Alcohol is by no means ubiquitous at Western, and students who aren’t heavy drinkers are actually in the majority, according to to the Campus Community Coalition. The Campus Community Coalition is a collective of students and community members that work to help university students and long-term residents share the same city. Because drinking can be a problem with college students, one of the functions of the coalition is to provide students with evening alternatives to alcohol, and help students who party do so in a manner courteous to neighbors.
According to Susan Adams, the Campus Community Coalition Student Activities Coordinator, the coalition has about 65 active members.
“Those members are really the backbone to the coalition,” she said. “They include the Bellingham police department, who is very active in the coalition, the University Police Department, and the bar owners…. We also work with neighborhood association leaders, the city counsel, the city attorney’s office, property managers. We’ve certainly had issues around apartments and we want to help students deal with bad landlords, but also want to deal with situations where students can be loud of disruptive. So it goes both ways.”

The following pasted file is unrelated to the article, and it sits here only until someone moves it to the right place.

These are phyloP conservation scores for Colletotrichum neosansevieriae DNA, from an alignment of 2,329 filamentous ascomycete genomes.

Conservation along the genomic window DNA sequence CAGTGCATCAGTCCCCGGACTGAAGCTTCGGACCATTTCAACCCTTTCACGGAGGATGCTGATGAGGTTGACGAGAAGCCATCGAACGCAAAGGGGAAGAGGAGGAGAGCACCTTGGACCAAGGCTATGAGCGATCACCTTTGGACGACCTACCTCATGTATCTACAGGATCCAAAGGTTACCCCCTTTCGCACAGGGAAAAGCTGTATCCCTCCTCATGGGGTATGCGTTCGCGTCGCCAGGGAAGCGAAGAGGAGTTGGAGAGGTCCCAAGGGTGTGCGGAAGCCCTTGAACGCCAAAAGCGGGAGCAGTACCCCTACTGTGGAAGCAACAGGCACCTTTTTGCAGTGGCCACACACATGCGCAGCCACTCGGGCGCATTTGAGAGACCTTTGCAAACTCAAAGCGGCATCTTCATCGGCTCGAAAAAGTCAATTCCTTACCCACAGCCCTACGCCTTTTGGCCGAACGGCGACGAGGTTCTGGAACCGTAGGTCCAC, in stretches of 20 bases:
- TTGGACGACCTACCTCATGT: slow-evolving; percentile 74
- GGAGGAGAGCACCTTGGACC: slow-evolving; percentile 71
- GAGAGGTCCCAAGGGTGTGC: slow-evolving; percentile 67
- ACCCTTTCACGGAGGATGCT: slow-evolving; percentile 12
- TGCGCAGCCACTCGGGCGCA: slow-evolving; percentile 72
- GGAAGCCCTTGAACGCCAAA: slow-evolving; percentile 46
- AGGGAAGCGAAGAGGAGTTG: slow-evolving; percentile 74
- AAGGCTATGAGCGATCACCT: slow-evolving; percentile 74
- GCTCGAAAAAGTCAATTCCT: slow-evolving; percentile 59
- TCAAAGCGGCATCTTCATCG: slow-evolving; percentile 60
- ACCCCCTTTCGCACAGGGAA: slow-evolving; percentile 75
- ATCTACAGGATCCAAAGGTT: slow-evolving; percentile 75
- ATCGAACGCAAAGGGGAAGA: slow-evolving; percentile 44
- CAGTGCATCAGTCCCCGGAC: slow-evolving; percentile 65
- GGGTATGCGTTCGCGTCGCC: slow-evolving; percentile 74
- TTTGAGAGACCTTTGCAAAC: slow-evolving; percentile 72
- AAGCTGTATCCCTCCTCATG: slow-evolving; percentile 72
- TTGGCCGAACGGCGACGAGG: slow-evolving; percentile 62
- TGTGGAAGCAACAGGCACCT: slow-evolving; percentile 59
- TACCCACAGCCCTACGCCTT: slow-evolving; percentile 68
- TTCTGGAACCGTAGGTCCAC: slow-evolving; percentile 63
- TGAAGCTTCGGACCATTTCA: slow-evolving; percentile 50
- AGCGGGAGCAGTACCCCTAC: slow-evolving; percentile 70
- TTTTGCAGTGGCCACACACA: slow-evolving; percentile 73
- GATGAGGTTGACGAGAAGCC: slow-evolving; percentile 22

Students, faculty, and staff also are members of the coalition, which was founded in 1999 by University President Karen Morris and Bellingham Mayor Mark Asmundson.
LateNight@WWU is one of several ongoing events put on by the Campus Community Coalition. LateNight@WWU this quarter includes Monday evenings at the Student RecCenter, Late Night at the VU, and Music and Movies at the Underground Coffeehouse.
“For us the motivation is to provide an alternative for students, to have something to do that is different than going off campus to go to a party,” said Adams. “We’re not suggesting students shouldn’t do that, but we’re trying to mitigate some of the loud and disruptive parties that occur in our neighborhoods.”
“Through our survey data that we have run over the years we’ve seen that about 75% of students are moderate to low drinkers,” said Adams. “So we want to provide something to those folks who aren’t interested in going to the bars.”